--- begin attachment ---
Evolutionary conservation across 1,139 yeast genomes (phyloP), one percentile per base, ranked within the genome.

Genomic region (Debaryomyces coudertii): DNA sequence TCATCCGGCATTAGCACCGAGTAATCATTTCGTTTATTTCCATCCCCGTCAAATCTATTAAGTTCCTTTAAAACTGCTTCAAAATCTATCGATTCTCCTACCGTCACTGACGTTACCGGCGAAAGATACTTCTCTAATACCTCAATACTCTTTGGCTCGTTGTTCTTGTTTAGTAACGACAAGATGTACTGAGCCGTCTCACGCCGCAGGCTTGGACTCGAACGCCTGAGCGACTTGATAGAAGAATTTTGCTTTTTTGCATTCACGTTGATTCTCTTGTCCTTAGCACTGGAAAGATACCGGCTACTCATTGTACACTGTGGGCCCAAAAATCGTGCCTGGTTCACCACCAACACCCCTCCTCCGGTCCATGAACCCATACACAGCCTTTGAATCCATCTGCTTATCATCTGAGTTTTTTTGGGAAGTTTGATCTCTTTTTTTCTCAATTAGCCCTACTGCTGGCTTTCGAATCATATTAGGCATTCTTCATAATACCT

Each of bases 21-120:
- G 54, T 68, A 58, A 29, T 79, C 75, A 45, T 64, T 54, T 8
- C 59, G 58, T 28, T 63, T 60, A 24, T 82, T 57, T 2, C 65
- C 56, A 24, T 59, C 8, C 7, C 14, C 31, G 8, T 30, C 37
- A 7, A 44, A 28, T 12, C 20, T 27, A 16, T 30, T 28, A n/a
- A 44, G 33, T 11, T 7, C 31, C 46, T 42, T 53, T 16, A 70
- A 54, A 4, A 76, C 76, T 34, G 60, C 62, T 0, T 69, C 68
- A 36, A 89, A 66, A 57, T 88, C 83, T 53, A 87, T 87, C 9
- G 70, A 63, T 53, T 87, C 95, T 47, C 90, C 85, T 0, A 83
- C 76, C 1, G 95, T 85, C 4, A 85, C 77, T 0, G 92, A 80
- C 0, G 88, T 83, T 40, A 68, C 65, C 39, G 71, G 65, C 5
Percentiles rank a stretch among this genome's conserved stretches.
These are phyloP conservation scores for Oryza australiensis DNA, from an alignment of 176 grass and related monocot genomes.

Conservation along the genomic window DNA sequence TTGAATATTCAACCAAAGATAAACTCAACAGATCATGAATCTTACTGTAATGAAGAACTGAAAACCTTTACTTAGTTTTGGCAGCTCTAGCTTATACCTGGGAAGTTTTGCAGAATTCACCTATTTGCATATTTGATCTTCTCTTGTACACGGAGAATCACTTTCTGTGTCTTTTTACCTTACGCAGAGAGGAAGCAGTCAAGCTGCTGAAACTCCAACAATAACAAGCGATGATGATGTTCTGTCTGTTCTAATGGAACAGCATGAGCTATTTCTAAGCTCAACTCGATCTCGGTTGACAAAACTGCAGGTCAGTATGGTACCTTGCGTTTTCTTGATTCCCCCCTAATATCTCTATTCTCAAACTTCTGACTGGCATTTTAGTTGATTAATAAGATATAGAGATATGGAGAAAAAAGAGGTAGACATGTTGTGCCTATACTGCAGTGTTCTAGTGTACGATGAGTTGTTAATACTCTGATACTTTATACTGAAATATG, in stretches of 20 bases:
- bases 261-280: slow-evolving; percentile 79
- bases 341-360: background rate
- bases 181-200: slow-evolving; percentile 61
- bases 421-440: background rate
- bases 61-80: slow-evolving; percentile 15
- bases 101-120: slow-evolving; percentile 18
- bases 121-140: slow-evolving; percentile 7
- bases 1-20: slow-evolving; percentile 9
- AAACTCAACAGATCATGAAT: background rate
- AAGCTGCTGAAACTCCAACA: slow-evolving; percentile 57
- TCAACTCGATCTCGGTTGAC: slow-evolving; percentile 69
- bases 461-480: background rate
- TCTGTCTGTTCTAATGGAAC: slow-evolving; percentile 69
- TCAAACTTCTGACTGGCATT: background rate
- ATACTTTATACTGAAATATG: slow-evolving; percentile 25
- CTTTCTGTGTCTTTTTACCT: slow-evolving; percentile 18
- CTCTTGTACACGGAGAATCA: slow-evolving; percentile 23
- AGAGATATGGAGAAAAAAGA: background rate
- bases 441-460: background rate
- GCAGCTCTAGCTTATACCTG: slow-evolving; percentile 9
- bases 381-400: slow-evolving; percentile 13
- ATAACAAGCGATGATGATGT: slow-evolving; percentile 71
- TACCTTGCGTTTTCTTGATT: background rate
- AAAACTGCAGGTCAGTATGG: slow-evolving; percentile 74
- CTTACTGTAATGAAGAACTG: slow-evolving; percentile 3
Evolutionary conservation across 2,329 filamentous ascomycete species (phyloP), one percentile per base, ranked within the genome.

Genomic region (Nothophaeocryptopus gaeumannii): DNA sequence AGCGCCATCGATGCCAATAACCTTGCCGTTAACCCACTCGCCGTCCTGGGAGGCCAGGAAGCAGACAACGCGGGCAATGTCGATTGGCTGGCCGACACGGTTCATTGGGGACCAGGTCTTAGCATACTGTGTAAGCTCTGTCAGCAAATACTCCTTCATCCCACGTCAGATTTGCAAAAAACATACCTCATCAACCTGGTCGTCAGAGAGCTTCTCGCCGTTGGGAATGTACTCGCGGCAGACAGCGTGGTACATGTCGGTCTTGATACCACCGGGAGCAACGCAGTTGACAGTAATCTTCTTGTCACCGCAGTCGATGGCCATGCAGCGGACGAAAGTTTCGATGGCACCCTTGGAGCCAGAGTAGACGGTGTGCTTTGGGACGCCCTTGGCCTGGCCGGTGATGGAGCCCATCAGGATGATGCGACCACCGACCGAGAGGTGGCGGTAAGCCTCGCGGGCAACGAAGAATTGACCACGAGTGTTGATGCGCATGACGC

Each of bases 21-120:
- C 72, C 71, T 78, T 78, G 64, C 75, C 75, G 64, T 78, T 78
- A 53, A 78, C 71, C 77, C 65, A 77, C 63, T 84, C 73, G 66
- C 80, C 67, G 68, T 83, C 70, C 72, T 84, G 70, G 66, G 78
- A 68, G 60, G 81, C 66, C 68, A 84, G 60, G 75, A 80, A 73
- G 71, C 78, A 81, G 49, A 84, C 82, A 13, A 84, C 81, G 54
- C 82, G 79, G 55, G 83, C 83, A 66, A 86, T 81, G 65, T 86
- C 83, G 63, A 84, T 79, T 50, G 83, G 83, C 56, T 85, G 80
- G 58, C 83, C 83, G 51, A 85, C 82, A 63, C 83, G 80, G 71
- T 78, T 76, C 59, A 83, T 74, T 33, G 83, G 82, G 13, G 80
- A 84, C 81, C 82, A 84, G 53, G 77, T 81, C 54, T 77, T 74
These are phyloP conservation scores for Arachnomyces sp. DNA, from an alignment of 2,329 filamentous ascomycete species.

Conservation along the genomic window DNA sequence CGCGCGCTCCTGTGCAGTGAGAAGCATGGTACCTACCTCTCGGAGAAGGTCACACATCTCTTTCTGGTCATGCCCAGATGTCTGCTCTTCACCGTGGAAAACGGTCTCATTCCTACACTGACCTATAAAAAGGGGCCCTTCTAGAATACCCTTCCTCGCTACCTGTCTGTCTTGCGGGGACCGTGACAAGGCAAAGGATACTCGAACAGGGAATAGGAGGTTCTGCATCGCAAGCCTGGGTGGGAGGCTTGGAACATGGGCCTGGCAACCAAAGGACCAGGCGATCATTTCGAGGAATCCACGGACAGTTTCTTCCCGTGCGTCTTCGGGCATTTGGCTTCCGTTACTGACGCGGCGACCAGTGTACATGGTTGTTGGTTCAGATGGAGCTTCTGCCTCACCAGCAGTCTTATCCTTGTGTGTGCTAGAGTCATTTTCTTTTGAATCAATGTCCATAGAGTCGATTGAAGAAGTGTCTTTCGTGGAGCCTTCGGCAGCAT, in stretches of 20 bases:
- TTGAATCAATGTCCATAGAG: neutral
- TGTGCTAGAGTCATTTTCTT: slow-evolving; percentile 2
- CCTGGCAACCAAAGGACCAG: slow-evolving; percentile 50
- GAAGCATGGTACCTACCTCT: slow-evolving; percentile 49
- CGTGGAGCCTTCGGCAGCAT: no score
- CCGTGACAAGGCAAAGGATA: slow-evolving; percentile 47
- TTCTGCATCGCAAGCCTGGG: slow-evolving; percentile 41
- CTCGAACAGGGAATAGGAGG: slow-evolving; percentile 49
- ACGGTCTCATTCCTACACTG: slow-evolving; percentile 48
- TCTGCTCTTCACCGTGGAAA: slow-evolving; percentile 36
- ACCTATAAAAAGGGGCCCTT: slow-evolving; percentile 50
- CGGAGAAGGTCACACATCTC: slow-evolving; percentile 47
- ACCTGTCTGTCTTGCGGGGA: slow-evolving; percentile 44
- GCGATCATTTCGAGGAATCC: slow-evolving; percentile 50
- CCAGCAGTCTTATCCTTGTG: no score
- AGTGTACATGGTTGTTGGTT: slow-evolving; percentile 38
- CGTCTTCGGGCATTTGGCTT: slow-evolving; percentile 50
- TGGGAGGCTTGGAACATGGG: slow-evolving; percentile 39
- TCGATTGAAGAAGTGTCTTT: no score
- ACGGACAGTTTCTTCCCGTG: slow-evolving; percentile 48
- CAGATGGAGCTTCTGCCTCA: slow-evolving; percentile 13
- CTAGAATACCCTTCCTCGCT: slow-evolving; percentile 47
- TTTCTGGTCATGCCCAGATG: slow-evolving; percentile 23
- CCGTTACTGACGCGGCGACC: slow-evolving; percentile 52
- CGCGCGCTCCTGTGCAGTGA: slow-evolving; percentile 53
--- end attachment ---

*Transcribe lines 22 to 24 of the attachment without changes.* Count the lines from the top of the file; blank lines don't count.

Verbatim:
- bases 101-120: slow-evolving; percentile 18
- bases 121-140: slow-evolving; percentile 7
- bases 1-20: slow-evolving; percentile 9